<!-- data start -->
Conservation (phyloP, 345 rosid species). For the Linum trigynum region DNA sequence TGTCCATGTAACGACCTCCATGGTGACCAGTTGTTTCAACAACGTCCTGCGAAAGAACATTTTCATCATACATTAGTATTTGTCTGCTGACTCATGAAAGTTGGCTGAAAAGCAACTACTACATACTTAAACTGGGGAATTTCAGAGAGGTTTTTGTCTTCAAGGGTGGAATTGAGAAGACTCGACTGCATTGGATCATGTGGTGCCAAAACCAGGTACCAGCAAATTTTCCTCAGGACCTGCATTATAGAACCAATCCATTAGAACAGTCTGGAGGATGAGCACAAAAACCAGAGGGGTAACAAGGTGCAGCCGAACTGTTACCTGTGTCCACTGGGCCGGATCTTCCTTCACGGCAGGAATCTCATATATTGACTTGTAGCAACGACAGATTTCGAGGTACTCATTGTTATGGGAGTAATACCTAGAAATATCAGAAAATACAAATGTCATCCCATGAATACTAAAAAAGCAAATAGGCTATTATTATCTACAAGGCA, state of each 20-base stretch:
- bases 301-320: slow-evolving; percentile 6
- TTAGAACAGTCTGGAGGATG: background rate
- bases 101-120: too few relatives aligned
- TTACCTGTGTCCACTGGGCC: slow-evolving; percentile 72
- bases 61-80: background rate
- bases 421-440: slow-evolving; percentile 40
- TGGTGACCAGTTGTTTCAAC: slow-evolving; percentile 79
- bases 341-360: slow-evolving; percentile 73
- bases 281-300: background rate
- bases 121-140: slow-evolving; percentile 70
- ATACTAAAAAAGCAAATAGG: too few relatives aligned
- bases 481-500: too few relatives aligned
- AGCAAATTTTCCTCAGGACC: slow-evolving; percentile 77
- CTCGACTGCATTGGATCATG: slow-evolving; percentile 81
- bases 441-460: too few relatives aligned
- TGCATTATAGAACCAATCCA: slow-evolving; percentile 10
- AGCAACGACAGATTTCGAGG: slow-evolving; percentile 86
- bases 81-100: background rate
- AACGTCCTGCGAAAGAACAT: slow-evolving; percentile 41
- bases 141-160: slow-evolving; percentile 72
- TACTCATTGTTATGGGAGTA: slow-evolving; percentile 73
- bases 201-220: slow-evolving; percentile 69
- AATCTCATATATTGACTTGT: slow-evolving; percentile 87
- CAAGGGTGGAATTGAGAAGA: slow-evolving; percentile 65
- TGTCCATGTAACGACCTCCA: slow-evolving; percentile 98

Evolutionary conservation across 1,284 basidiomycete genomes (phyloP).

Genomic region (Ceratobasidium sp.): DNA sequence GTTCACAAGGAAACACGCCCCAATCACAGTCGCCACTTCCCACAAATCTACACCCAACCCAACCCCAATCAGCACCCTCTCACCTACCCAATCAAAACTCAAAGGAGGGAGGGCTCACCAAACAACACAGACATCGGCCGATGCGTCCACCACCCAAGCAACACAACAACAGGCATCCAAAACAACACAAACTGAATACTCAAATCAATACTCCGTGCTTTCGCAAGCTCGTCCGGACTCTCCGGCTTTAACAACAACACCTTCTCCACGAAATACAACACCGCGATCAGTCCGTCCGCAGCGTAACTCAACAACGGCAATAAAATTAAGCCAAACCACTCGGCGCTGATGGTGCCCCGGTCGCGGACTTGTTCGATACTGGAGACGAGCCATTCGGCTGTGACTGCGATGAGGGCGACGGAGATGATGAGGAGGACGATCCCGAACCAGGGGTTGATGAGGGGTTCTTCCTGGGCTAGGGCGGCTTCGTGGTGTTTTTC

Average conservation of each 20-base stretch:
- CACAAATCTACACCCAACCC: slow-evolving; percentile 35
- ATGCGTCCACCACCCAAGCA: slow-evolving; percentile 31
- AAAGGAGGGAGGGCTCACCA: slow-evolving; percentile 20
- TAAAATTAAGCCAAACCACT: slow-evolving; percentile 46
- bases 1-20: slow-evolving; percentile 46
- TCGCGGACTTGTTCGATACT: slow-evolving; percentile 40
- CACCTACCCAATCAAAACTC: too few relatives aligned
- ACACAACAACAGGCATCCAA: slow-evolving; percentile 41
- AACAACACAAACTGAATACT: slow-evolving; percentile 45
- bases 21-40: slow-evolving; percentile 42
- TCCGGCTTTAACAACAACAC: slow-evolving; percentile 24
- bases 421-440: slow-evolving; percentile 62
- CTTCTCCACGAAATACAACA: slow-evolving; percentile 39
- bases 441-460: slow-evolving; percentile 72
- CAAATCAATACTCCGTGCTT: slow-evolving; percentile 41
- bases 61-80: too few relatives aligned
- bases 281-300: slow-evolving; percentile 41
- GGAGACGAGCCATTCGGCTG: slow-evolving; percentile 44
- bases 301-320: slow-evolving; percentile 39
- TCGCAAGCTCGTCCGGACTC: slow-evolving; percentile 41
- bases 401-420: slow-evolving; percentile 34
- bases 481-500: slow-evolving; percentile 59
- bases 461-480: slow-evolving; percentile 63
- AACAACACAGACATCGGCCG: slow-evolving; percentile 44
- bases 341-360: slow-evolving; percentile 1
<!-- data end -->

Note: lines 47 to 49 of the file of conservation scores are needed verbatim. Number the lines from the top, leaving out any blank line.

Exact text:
- GGAGACGAGCCATTCGGCTG: slow-evolving; percentile 44
- bases 301-320: slow-evolving; percentile 39
- TCGCAAGCTCGTCCGGACTC: slow-evolving; percentile 41